What is a credit score?
A credit score is a statistical formula that translates personal information from your credit report and other sources into a three-digit score. For example, when you fill out a loan application, pieces of information from the application along with information from your credit report will be used to compute a score that indicates to the lender the statistical probability that you will become delinquent on the loan.
Some scores that lenders use are based strictly on the data in your credit report; these are known as "bureau scores". The most widely-used bureau scores in Canada were developed by Fair, Isaac and Co., headquartered in San Rafael, California.
It is important to understand that a credit score is only one criterion that a lender will use in making decisions. For example, in mortgage lending, the lender will take into account the property being purchased and the homeowner's equity. Many lenders look at their relationship with the customer, which may include other financial services. Each lender will have its own policies and you should feel comfortable asking a credit institution about these. Our work with credit grantors has shown us that most lenders want their customers to have a better understanding of their lending processes.


 How do lenders view my score?
Your credit score is an important indicator of your creditworthiness. In general, the higher your score, the lower the probability that you will become delinquent on credit extended to you. And while many lenders use bureau scores to help them make lending decisions, each lender will base its decision on more than just the score.
Lenders use your credit score to determine if you are a good candidate for credit and likely to pay your bills. In the event of bankruptcy, it will also help them determine what type of repayment plan is best for you.
Because your credit report is updated every day, your bureau score is recalculated continuously. So your credit score from a month ago is probably not the same score today

  What is used to calculate my score
1. Payment history
- Indicates whether you have made your credit card payments, loan payments and other payments on time
2. Amounts owed - Compares how much you owe to your credit limits with various lender
3. Length of time in file - Indicates how long you have had credit account
4. New credit - Shows how often you are looking for new credit and how you handle accounts you have recently opene
5. Type of credit - Considers the type of loans you have - car loans, lines of credit, credit card balances

*Note: Telephone accounts are also rated so be sure to be prompt with payments and be prepared to live up to your contract.Always remember the Credit Score is calculated by a computer and is not concered with "WHY" bills have not been paid it just calculates how they are being paid.
If you are late or over a limit on a charge card there can be serious repercussions to your beacon score.


 Will inaccurate information in my credit report affect my credit score?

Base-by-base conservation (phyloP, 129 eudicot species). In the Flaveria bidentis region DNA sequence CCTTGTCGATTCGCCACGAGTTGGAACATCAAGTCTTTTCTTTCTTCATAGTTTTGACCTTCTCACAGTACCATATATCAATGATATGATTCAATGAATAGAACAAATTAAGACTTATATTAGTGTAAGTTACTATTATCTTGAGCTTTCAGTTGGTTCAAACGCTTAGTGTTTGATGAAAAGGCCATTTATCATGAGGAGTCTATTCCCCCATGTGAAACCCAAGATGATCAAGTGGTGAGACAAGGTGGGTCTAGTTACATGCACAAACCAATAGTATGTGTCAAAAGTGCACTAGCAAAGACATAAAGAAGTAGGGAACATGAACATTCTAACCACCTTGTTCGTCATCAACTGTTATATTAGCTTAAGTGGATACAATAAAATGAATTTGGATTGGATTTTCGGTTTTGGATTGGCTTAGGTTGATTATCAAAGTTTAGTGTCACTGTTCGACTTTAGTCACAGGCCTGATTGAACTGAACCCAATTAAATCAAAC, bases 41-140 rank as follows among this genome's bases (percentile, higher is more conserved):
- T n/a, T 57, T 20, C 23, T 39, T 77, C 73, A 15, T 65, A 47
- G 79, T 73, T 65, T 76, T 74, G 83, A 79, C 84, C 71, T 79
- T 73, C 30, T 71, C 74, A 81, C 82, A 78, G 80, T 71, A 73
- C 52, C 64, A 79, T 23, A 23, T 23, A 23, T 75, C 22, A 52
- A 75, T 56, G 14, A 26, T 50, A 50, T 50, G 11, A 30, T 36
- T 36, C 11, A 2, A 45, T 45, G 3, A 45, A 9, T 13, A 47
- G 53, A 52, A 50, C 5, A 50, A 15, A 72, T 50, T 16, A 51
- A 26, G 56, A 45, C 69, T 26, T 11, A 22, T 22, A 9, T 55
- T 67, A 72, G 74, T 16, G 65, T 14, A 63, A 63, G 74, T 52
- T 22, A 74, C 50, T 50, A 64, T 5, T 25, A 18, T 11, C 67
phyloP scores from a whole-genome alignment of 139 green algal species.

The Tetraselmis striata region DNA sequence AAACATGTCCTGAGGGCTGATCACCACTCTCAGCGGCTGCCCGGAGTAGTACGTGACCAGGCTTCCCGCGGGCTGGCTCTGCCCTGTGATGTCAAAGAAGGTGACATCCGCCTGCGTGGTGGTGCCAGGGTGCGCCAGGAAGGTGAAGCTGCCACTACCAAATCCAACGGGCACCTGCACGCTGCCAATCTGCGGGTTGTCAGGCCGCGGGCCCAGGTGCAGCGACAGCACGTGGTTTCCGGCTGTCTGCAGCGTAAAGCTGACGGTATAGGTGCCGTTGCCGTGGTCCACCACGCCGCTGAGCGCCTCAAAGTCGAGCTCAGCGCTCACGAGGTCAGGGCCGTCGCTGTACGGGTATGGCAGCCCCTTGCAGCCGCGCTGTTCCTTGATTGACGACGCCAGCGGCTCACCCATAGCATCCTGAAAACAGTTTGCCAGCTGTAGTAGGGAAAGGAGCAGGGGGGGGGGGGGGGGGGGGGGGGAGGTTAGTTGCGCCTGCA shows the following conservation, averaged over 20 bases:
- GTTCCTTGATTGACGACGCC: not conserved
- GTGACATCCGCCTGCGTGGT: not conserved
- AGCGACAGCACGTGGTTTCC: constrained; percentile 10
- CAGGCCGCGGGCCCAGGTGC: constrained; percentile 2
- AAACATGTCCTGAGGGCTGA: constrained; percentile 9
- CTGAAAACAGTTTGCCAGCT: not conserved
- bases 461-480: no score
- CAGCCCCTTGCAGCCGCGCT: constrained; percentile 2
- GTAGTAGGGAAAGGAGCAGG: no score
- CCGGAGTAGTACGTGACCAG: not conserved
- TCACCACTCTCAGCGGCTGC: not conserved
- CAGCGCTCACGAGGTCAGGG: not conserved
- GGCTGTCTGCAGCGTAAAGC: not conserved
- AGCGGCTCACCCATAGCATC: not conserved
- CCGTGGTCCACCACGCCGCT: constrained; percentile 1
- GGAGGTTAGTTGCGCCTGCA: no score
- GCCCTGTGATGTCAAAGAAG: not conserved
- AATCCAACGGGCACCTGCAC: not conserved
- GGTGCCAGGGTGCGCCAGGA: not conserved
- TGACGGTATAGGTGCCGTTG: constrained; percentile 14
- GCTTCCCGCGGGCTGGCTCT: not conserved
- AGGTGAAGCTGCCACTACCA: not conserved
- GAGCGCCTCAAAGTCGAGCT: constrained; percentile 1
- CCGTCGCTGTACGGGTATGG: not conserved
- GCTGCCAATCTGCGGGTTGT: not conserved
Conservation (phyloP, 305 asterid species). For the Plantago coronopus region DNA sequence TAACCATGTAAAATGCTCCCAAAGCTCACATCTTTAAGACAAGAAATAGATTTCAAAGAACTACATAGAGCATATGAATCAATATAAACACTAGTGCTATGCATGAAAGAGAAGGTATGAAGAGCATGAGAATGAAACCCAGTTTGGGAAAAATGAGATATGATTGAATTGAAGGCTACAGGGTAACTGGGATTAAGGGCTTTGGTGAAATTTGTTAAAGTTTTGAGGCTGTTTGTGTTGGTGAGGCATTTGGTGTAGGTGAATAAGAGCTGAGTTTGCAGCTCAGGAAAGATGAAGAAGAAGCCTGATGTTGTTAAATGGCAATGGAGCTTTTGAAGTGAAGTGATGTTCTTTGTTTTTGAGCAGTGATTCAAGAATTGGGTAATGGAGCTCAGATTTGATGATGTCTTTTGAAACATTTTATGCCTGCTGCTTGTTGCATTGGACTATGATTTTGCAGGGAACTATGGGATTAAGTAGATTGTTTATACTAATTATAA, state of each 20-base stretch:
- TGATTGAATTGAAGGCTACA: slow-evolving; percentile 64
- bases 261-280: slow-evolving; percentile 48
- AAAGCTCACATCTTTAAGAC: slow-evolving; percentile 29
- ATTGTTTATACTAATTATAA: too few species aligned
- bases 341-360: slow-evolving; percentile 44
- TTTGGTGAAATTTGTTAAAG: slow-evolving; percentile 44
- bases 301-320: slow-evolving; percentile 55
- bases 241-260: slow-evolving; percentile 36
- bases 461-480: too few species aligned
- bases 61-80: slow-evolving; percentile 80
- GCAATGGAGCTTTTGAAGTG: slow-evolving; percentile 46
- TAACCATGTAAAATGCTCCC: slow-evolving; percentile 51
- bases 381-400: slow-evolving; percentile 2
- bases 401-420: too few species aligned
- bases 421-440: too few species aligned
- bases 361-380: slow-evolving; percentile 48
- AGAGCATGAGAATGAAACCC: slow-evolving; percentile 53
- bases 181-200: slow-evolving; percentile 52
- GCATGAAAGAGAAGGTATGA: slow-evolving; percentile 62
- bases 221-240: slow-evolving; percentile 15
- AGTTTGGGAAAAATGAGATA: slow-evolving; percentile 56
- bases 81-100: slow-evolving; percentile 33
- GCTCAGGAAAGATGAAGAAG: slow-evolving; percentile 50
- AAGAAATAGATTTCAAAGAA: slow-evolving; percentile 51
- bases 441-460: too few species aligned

This will depend upon what information is wrong. If the inaccurate information is used as part of the score calculation, your score will be affected. The majority of information used in the score calculation is found in the Credit Information, Public Record and Collections sections of your credit report.

We encourage all consumers to request and review their credit report on a regular basis. By doing this, you can ensure that your report contains information that accurately reflects your credit history. You have the right to dispute any discrepancies by immediately notifying the credit reporting agency. We want to ensure that your credit report is as accurate as possible and will work with you to resolve your issues.

Consumer Relations Equifax Canada Inc. Box 190 Station Jean-Talon Montreal, Quebec H1S 2Z2 Facsimile: (514) 355-8502


 What can I do to improve my credit score?

Pay all of your bills on time. Paying late, or having your account sent to a collection agency has a very negative impact on your credit score.

Try not to run your balances up to your credit limit. Keeping your account balances below 75% of your available credit may also help your score.

Avoid applying for credit unless you have a genuine need for a new account. Too many inquiries in a short period of time can sometimes be interpreted as a sign that you are opening numerous credit accounts due to financial difficulties, or overextending yourself by taking on more debt than you can actually repay. A flurry of inquiries will prompt most lenders to ask you why. However, most scoring formulas will not penalize you if, for example, you are shopping for the best mortgage rate or the best car loan.

**Equifax Consumer Services Canada**

Below you will find useful information on your Credit Report and Credit Score, which is used by the Lenders to decide what type of mortgage and what rates you qualify for. The better the score, the more mortgage options you have. If you have any questions, please contact me at any time.  


neil@mortgageman.ca  or Phone: 250 861 8758       


For further information or to view your credit report, visit: www.econsumer.equifax.ca


What is a credit report?

A credit report is a history of how consistently you pay your financial obligations. A credit report is created when you first borrow money or apply for credit. On a regular basis, the companies that lend money or issue credit cards to you (banks, finance companies, credit unions, retailers, etc.) send the credit reporting agencies specific and factual information about their financial relationship with you - when you opened up your account, if you make your payments on time, if you miss a payment, or if you have gone over your credit limit, etc.